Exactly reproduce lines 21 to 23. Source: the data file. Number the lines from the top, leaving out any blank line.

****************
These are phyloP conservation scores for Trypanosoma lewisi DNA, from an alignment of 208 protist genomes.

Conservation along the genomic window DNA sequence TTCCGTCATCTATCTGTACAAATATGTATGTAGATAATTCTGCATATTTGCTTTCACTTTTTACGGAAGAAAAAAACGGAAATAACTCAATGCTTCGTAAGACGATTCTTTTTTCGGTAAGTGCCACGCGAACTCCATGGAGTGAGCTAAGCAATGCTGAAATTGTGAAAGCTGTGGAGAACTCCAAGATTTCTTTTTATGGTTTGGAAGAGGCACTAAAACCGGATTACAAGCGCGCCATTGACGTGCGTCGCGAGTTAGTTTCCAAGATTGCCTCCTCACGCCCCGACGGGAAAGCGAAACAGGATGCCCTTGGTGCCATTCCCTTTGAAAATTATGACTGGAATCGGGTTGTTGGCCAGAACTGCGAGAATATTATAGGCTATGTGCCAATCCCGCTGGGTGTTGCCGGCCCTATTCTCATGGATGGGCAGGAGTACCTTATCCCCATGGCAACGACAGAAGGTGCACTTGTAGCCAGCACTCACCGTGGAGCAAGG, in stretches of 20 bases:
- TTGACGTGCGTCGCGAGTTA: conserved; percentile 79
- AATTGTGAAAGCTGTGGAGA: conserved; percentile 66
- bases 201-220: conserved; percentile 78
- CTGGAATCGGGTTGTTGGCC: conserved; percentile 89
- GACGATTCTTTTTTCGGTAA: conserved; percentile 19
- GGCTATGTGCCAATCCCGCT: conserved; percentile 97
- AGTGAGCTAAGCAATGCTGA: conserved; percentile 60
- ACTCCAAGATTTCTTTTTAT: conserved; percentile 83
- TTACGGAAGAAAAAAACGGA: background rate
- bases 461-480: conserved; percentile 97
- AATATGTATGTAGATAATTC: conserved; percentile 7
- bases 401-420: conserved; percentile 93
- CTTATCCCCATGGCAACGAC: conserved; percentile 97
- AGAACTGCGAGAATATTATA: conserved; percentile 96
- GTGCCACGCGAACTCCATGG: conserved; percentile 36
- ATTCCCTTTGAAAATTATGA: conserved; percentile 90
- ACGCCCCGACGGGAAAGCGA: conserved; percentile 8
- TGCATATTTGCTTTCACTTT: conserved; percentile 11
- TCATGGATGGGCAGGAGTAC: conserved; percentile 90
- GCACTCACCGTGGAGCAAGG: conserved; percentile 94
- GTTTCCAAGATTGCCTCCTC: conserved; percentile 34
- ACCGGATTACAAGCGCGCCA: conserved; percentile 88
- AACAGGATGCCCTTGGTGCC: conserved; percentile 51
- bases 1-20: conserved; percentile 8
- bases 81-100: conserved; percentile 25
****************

- TCATGGATGGGCAGGAGTAC: conserved; percentile 90
- GCACTCACCGTGGAGCAAGG: conserved; percentile 94
- GTTTCCAAGATTGCCTCCTC: conserved; percentile 34